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Sexual Plant Reproduction

, Volume 7, Issue 4, pp 250–258 | Cite as

The diversity of interspecific pollen-pistil incongruity in Nicotiana

  • T. Kuboyama
  • C. S. Chung
  • G. Takeda
Original Paper

Abstract

Nicotiana tabacum was used as a pistillate parent and crossed with three self-compatible species, N. rustica, N. repanda and N. trigonophylla, which were previously reported to have pollen tubes unilaterally inhibited by N. tabacum pistil. Temporal and morphological observations revealed distinct differences of pollen tube behavior among these incongruous crosses. Pollen tubes of N. repanda were arrested in stigma and those of N. rustica in the middle of the style. On the other hand, pollen tubes of N. trigonophylla continued growing at a slow rate. Tubes of N. repanda and N. rustica showed morphological abnormalities such as swelling, thick wall, and irregular callose deposition. In addition, tubes of N. rustica often elongated in reverse direction and wound about in the middle of the style. Although the tubes of N. trigonophylla were apparently normal in morphology, they were distributed throughout the transmitting tissue, differing from the self-pollination of N. tabacum in which they were confined to the peripheral region of it. The diversity of pollen tube behavior indicates that physiological causes of incongruity are different among the three crosses. Bud pollination enabled pollen tubes to reach the ovary in all crosses, indicating that the N. tabacum pistil acquired its ability to inhibit foreign pollen tube elongation with its development. When interspecific hybrids between N. tabacum and the other three species were pollinated by parental species, tubes reached the ovary in all crosses, but the elongation rate of tubes slowed down and morphology was abnormal.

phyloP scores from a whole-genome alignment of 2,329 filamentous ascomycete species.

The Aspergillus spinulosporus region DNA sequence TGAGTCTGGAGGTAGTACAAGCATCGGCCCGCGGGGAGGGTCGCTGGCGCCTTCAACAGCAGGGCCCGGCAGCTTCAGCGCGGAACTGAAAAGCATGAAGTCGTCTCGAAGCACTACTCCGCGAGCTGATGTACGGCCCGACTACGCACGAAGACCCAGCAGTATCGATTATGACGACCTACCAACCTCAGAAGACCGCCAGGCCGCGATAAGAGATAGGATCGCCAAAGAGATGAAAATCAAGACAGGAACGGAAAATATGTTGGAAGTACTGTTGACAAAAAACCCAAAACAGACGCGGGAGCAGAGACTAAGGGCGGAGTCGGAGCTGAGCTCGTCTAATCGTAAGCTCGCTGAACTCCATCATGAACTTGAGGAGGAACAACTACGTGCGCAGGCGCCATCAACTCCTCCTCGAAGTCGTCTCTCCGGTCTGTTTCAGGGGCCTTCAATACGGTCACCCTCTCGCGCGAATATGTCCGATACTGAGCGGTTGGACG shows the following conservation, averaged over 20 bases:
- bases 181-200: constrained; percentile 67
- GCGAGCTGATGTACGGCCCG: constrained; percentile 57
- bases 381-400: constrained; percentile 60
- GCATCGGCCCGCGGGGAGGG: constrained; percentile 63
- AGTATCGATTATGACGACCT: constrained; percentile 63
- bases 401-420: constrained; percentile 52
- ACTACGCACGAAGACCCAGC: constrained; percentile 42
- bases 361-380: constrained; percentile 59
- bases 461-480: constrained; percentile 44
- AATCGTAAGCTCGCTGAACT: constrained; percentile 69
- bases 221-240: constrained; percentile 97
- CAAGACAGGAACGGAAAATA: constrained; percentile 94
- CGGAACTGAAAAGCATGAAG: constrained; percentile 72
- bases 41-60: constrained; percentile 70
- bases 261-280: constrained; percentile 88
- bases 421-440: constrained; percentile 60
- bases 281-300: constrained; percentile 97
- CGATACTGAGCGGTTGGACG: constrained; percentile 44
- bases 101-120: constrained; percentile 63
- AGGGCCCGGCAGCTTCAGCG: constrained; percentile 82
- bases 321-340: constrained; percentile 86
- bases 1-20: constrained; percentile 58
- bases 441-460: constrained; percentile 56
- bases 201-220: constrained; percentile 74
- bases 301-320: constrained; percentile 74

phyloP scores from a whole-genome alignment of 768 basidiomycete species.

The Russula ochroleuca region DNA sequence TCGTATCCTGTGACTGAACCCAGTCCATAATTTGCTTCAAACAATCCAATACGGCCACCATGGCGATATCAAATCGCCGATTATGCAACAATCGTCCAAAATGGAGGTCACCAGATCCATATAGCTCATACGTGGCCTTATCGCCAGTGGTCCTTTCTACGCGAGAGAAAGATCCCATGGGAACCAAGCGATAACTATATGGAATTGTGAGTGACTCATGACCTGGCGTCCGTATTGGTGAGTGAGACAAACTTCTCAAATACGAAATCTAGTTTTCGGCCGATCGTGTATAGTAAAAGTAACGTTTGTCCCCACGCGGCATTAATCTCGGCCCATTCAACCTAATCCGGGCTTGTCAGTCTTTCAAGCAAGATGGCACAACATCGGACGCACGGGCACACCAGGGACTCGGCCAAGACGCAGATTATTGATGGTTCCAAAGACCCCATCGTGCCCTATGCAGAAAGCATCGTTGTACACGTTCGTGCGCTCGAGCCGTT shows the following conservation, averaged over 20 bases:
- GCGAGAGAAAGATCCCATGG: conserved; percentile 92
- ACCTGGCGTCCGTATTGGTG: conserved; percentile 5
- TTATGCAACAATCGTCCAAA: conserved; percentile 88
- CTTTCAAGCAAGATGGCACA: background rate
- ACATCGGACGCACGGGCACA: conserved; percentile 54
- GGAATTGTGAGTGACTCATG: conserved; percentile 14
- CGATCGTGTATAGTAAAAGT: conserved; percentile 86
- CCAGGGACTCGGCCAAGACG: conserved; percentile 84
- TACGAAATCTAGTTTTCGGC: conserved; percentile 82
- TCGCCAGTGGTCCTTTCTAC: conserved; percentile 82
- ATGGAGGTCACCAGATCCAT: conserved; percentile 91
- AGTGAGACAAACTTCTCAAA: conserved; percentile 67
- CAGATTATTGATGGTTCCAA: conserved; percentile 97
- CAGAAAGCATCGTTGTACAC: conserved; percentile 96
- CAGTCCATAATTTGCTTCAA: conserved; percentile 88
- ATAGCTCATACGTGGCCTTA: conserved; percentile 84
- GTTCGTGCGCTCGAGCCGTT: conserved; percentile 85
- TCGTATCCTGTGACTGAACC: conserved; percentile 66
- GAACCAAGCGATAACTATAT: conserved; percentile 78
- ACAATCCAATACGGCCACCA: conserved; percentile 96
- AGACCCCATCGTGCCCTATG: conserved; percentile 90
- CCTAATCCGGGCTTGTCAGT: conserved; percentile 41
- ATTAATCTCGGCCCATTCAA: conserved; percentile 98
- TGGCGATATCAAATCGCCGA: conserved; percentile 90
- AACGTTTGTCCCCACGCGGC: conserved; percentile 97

Key words

Reproductive barrier Interspecific hybridization Nicotiana Unilateral incongruity Pollen tube 

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Copyright information

© Springer-Verlag 1994

Authors and Affiliations

  • T. Kuboyama
    • 1
  • C. S. Chung
    • 2
  • G. Takeda
    • 1
  1. 1.Laboratory of Plant Breeding, Faculty of Agriculture, University of TokyoTokyoJapan
  2. 2.Faculty of Agriculture, Sangji UniversityWonjuKorea

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